This study addresses the contribution of an Sp1 response element in the proximal promoter of the transglutaminase 1 gene to transcription in normal epidermis and in a case of lamellar ichthyosis lacking transglutaminase 1 activity. The latter exhibited an Sp1 promoter mutation previously hypothesized to suppress transcription. In this study, several experiments indicated that the native Sp1 response element was functional, but it had only a small influence on transcription, and the previously observed mutation had no effect. These experiments involved mobility shift assays and transfections of promoter constructs in which the Sp1 site was mutated or lacking altogether. In addition the proximal 1.6 kb of the promoter from the affected individual was as active in transfections as the promoter from unaffected individuals. A search for sequence alterations in mRNA transcribed in keratinocytes from the patient revealed a novel single base mutation in codon 661 of the transglutaminase coding region predicted to result in premature termination of protein translation. The presence of this mutation in parental genomic DNA was confirmed by restriction digestion. Thus the lamellar ichthyosis phenotype in this case is likely attributable to a novel non-sense mutation in the coding region leading to reduced transglutaminase 1 mRNA levels rather than mutation of the Sp1 site.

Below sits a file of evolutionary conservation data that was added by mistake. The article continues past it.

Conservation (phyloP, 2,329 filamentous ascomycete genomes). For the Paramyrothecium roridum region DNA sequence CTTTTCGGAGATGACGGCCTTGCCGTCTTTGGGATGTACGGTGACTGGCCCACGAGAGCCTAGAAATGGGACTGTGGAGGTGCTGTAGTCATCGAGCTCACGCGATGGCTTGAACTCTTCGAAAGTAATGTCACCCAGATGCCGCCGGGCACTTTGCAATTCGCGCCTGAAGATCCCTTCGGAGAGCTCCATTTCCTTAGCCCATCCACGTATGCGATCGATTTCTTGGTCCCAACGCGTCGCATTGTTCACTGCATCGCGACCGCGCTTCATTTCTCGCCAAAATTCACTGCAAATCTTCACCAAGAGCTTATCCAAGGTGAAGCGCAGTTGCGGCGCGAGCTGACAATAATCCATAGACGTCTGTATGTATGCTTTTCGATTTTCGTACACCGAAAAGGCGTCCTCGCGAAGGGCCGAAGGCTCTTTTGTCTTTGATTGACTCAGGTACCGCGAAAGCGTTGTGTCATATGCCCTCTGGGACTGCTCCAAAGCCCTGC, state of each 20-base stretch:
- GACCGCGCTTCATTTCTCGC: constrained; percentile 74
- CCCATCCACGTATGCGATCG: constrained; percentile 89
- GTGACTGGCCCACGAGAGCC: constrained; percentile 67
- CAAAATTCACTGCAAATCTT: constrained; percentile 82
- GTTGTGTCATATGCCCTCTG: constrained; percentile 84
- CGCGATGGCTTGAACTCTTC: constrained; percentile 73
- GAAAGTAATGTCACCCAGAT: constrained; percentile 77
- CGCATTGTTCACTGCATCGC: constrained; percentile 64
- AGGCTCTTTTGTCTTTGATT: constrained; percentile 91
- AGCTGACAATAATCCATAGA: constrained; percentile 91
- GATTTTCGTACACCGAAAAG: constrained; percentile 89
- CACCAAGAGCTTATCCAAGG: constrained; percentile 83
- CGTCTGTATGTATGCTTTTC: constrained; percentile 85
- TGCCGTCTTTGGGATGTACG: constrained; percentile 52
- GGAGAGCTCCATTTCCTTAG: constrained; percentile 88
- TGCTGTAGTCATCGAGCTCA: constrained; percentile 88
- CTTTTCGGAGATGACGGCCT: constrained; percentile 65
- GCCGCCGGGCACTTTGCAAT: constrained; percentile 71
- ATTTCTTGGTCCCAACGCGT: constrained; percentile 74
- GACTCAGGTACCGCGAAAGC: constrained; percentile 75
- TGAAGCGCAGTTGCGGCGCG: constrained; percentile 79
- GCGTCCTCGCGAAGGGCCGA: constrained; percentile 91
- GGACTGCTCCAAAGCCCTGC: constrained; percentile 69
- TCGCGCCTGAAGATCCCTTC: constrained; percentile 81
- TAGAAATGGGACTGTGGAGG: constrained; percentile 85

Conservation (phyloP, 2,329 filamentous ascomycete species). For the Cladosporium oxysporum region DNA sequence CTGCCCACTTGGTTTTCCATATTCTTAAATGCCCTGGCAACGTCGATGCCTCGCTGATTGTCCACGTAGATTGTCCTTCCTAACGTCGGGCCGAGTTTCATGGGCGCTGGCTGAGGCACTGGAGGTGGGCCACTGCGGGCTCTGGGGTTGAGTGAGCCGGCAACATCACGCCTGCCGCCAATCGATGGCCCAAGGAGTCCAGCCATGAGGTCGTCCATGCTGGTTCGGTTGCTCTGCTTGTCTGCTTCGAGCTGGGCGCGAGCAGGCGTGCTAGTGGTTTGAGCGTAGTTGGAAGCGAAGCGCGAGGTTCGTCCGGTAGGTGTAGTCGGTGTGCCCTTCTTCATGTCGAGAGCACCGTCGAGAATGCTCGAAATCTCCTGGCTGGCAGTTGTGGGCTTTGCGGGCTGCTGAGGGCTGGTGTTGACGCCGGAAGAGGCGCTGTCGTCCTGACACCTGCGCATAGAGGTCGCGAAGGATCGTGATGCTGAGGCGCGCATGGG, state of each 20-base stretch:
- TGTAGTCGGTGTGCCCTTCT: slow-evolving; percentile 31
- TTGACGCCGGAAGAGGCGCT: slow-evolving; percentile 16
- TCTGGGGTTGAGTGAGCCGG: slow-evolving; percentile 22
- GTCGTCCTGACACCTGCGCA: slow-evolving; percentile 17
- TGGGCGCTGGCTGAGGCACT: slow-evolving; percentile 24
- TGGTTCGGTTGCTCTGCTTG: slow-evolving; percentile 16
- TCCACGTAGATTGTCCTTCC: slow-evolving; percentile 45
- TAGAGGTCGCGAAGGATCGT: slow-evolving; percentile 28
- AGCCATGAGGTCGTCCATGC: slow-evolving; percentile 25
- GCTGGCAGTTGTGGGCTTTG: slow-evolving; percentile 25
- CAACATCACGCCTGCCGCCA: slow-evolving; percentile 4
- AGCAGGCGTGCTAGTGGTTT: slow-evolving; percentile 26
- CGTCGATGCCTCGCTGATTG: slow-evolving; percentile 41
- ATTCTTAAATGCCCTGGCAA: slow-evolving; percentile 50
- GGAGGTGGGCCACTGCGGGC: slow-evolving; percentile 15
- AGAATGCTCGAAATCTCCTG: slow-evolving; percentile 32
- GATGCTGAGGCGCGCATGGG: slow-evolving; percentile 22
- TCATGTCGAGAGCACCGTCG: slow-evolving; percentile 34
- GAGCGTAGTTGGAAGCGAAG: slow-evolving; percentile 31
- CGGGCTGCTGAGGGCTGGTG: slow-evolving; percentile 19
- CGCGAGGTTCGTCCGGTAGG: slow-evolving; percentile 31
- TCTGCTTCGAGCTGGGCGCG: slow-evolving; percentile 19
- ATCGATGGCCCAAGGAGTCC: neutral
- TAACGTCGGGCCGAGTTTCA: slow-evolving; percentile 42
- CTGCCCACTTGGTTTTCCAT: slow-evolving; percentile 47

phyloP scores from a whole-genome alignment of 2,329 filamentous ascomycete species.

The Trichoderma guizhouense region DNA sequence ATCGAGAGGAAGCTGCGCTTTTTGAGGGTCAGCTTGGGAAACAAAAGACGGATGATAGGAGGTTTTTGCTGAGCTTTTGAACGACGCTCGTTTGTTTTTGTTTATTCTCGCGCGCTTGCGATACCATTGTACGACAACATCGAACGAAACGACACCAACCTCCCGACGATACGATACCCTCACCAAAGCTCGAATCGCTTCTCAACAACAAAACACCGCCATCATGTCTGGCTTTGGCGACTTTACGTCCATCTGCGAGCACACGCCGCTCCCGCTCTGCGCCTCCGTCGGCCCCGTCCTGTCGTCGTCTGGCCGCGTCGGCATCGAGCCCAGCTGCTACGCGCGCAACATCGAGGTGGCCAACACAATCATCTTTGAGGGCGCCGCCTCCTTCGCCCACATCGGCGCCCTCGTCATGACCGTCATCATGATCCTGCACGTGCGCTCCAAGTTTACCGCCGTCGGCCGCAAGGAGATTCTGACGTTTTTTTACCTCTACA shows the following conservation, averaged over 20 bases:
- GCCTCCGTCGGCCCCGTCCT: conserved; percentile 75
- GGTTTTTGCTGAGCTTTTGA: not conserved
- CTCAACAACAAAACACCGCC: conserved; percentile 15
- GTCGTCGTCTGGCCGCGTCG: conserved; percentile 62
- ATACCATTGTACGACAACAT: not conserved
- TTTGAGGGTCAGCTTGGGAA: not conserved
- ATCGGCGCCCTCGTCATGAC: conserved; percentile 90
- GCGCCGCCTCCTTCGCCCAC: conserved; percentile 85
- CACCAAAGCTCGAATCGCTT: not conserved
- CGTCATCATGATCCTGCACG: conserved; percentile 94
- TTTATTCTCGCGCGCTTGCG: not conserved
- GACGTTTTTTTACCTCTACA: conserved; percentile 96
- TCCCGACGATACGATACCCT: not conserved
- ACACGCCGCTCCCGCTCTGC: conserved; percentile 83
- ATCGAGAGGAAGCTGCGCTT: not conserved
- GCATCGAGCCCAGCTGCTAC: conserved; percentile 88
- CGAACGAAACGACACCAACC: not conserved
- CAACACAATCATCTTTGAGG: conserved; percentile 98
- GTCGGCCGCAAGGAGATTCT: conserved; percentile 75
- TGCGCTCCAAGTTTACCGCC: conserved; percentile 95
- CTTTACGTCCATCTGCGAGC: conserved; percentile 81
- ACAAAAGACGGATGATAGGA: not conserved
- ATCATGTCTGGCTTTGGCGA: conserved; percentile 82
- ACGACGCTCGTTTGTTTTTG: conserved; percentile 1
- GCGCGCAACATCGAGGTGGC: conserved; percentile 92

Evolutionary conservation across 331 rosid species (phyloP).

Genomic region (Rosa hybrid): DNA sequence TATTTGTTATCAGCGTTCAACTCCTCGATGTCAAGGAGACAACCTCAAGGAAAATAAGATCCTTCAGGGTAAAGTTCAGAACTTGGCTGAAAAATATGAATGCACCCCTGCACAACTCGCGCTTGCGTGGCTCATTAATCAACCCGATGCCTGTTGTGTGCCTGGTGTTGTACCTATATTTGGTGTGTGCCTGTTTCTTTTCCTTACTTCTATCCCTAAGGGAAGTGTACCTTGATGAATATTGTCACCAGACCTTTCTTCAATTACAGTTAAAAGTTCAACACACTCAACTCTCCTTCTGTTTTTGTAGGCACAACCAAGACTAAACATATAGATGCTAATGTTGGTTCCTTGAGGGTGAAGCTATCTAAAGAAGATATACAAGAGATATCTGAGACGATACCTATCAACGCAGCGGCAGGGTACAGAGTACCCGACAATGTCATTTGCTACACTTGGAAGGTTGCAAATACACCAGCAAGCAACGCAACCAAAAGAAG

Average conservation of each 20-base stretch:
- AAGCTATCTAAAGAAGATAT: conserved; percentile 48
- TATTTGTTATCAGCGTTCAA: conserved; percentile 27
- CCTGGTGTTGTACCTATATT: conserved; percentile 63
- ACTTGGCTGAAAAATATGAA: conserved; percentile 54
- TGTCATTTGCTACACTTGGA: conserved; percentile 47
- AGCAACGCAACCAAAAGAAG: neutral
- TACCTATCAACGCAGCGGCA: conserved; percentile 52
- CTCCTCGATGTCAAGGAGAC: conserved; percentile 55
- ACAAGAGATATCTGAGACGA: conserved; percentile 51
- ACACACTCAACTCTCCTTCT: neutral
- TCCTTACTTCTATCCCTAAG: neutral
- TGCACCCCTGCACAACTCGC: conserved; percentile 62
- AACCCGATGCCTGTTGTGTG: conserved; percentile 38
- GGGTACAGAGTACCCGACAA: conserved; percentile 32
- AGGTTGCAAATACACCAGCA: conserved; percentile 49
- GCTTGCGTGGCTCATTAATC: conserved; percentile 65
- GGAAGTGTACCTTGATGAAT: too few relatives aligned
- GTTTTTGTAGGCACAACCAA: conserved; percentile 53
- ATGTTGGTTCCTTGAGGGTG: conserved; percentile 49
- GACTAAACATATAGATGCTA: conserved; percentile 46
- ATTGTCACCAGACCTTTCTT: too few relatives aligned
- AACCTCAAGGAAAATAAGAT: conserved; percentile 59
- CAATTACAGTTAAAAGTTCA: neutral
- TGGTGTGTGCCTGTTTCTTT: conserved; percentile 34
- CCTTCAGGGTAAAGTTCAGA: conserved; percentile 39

- Keratinocyte transglutaminase
- Lamellar ichthyosis
- Non-sense mutation
ASJC Scopus subject areas